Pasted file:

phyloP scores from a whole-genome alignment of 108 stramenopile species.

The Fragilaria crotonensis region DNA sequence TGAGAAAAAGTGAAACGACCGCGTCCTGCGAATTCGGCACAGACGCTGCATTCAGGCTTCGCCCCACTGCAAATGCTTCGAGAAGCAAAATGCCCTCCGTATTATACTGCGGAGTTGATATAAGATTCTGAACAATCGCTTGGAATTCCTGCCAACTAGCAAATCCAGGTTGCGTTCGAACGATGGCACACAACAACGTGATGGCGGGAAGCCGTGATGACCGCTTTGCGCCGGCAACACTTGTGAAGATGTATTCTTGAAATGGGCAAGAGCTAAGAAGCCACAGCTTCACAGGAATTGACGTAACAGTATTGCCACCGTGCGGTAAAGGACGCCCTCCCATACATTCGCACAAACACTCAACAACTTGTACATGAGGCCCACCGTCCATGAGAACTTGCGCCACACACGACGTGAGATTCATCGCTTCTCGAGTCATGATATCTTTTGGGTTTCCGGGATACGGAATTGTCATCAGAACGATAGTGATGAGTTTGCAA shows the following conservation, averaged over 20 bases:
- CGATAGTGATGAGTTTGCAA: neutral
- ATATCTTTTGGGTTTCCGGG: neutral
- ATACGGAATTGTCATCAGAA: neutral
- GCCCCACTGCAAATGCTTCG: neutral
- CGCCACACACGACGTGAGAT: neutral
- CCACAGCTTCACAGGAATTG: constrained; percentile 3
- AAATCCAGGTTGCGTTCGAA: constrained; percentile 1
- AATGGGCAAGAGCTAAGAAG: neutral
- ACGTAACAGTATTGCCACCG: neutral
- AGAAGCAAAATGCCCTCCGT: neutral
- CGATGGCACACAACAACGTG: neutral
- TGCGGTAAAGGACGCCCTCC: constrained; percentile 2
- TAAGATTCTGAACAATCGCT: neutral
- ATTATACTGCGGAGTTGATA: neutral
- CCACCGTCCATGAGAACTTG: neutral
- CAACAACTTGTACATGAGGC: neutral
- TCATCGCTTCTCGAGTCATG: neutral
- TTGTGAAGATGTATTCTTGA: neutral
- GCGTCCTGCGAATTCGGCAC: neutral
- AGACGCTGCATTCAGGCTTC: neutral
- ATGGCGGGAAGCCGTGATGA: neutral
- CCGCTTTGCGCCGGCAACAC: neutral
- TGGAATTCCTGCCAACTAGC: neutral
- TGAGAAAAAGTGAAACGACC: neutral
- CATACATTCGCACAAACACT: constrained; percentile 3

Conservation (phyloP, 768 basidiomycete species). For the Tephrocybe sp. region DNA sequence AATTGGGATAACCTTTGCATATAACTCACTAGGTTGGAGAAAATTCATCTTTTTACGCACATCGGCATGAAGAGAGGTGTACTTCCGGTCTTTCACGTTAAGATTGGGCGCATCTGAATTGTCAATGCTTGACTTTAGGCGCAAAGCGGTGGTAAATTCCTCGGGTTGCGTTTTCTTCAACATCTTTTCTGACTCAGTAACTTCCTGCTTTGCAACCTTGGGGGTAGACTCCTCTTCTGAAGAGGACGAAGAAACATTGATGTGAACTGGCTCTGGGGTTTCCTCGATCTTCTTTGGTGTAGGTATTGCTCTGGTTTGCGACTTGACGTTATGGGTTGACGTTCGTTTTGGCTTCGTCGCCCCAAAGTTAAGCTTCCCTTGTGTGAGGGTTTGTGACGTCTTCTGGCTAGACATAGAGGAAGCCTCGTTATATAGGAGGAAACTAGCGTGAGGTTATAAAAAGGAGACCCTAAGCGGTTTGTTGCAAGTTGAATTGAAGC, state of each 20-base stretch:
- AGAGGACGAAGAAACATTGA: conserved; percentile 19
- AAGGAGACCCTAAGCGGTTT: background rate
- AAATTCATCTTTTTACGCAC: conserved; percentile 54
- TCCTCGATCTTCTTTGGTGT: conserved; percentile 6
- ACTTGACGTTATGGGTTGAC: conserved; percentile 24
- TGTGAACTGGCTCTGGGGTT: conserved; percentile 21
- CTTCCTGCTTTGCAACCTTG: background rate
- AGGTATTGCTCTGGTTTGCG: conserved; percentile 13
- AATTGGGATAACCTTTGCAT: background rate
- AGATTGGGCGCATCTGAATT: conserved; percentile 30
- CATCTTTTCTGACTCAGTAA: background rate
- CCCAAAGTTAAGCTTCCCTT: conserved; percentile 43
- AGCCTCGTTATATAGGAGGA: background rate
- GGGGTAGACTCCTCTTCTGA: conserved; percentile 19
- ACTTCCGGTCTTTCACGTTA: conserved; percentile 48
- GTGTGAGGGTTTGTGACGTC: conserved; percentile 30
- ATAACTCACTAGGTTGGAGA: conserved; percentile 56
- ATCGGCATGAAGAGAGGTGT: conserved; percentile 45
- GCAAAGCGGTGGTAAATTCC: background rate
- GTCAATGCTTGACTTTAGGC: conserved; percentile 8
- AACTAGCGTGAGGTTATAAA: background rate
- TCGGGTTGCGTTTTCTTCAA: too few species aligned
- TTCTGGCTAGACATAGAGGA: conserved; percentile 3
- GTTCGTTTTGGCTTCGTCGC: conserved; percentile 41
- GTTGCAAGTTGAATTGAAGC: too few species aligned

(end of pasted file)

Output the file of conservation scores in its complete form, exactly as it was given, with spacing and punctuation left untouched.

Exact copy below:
phyloP scores from a whole-genome alignment of 108 stramenopile species.

The Fragilaria crotonensis region DNA sequence TGAGAAAAAGTGAAACGACCGCGTCCTGCGAATTCGGCACAGACGCTGCATTCAGGCTTCGCCCCACTGCAAATGCTTCGAGAAGCAAAATGCCCTCCGTATTATACTGCGGAGTTGATATAAGATTCTGAACAATCGCTTGGAATTCCTGCCAACTAGCAAATCCAGGTTGCGTTCGAACGATGGCACACAACAACGTGATGGCGGGAAGCCGTGATGACCGCTTTGCGCCGGCAACACTTGTGAAGATGTATTCTTGAAATGGGCAAGAGCTAAGAAGCCACAGCTTCACAGGAATTGACGTAACAGTATTGCCACCGTGCGGTAAAGGACGCCCTCCCATACATTCGCACAAACACTCAACAACTTGTACATGAGGCCCACCGTCCATGAGAACTTGCGCCACACACGACGTGAGATTCATCGCTTCTCGAGTCATGATATCTTTTGGGTTTCCGGGATACGGAATTGTCATCAGAACGATAGTGATGAGTTTGCAA shows the following conservation, averaged over 20 bases:
- CGATAGTGATGAGTTTGCAA: neutral
- ATATCTTTTGGGTTTCCGGG: neutral
- ATACGGAATTGTCATCAGAA: neutral
- GCCCCACTGCAAATGCTTCG: neutral
- CGCCACACACGACGTGAGAT: neutral
- CCACAGCTTCACAGGAATTG: constrained; percentile 3
- AAATCCAGGTTGCGTTCGAA: constrained; percentile 1
- AATGGGCAAGAGCTAAGAAG: neutral
- ACGTAACAGTATTGCCACCG: neutral
- AGAAGCAAAATGCCCTCCGT: neutral
- CGATGGCACACAACAACGTG: neutral
- TGCGGTAAAGGACGCCCTCC: constrained; percentile 2
- TAAGATTCTGAACAATCGCT: neutral
- ATTATACTGCGGAGTTGATA: neutral
- CCACCGTCCATGAGAACTTG: neutral
- CAACAACTTGTACATGAGGC: neutral
- TCATCGCTTCTCGAGTCATG: neutral
- TTGTGAAGATGTATTCTTGA: neutral
- GCGTCCTGCGAATTCGGCAC: neutral
- AGACGCTGCATTCAGGCTTC: neutral
- ATGGCGGGAAGCCGTGATGA: neutral
- CCGCTTTGCGCCGGCAACAC: neutral
- TGGAATTCCTGCCAACTAGC: neutral
- TGAGAAAAAGTGAAACGACC: neutral
- CATACATTCGCACAAACACT: constrained; percentile 3

Conservation (phyloP, 768 basidiomycete species). For the Tephrocybe sp. region DNA sequence AATTGGGATAACCTTTGCATATAACTCACTAGGTTGGAGAAAATTCATCTTTTTACGCACATCGGCATGAAGAGAGGTGTACTTCCGGTCTTTCACGTTAAGATTGGGCGCATCTGAATTGTCAATGCTTGACTTTAGGCGCAAAGCGGTGGTAAATTCCTCGGGTTGCGTTTTCTTCAACATCTTTTCTGACTCAGTAACTTCCTGCTTTGCAACCTTGGGGGTAGACTCCTCTTCTGAAGAGGACGAAGAAACATTGATGTGAACTGGCTCTGGGGTTTCCTCGATCTTCTTTGGTGTAGGTATTGCTCTGGTTTGCGACTTGACGTTATGGGTTGACGTTCGTTTTGGCTTCGTCGCCCCAAAGTTAAGCTTCCCTTGTGTGAGGGTTTGTGACGTCTTCTGGCTAGACATAGAGGAAGCCTCGTTATATAGGAGGAAACTAGCGTGAGGTTATAAAAAGGAGACCCTAAGCGGTTTGTTGCAAGTTGAATTGAAGC, state of each 20-base stretch:
- AGAGGACGAAGAAACATTGA: conserved; percentile 19
- AAGGAGACCCTAAGCGGTTT: background rate
- AAATTCATCTTTTTACGCAC: conserved; percentile 54
- TCCTCGATCTTCTTTGGTGT: conserved; percentile 6
- ACTTGACGTTATGGGTTGAC: conserved; percentile 24
- TGTGAACTGGCTCTGGGGTT: conserved; percentile 21
- CTTCCTGCTTTGCAACCTTG: background rate
- AGGTATTGCTCTGGTTTGCG: conserved; percentile 13
- AATTGGGATAACCTTTGCAT: background rate
- AGATTGGGCGCATCTGAATT: conserved; percentile 30
- CATCTTTTCTGACTCAGTAA: background rate
- CCCAAAGTTAAGCTTCCCTT: conserved; percentile 43
- AGCCTCGTTATATAGGAGGA: background rate
- GGGGTAGACTCCTCTTCTGA: conserved; percentile 19
- ACTTCCGGTCTTTCACGTTA: conserved; percentile 48
- GTGTGAGGGTTTGTGACGTC: conserved; percentile 30
- ATAACTCACTAGGTTGGAGA: conserved; percentile 56
- ATCGGCATGAAGAGAGGTGT: conserved; percentile 45
- GCAAAGCGGTGGTAAATTCC: background rate
- GTCAATGCTTGACTTTAGGC: conserved; percentile 8
- AACTAGCGTGAGGTTATAAA: background rate
- TCGGGTTGCGTTTTCTTCAA: too few species aligned
- TTCTGGCTAGACATAGAGGA: conserved; percentile 3
- GTTCGTTTTGGCTTCGTCGC: conserved; percentile 41
- GTTGCAAGTTGAATTGAAGC: too few species aligned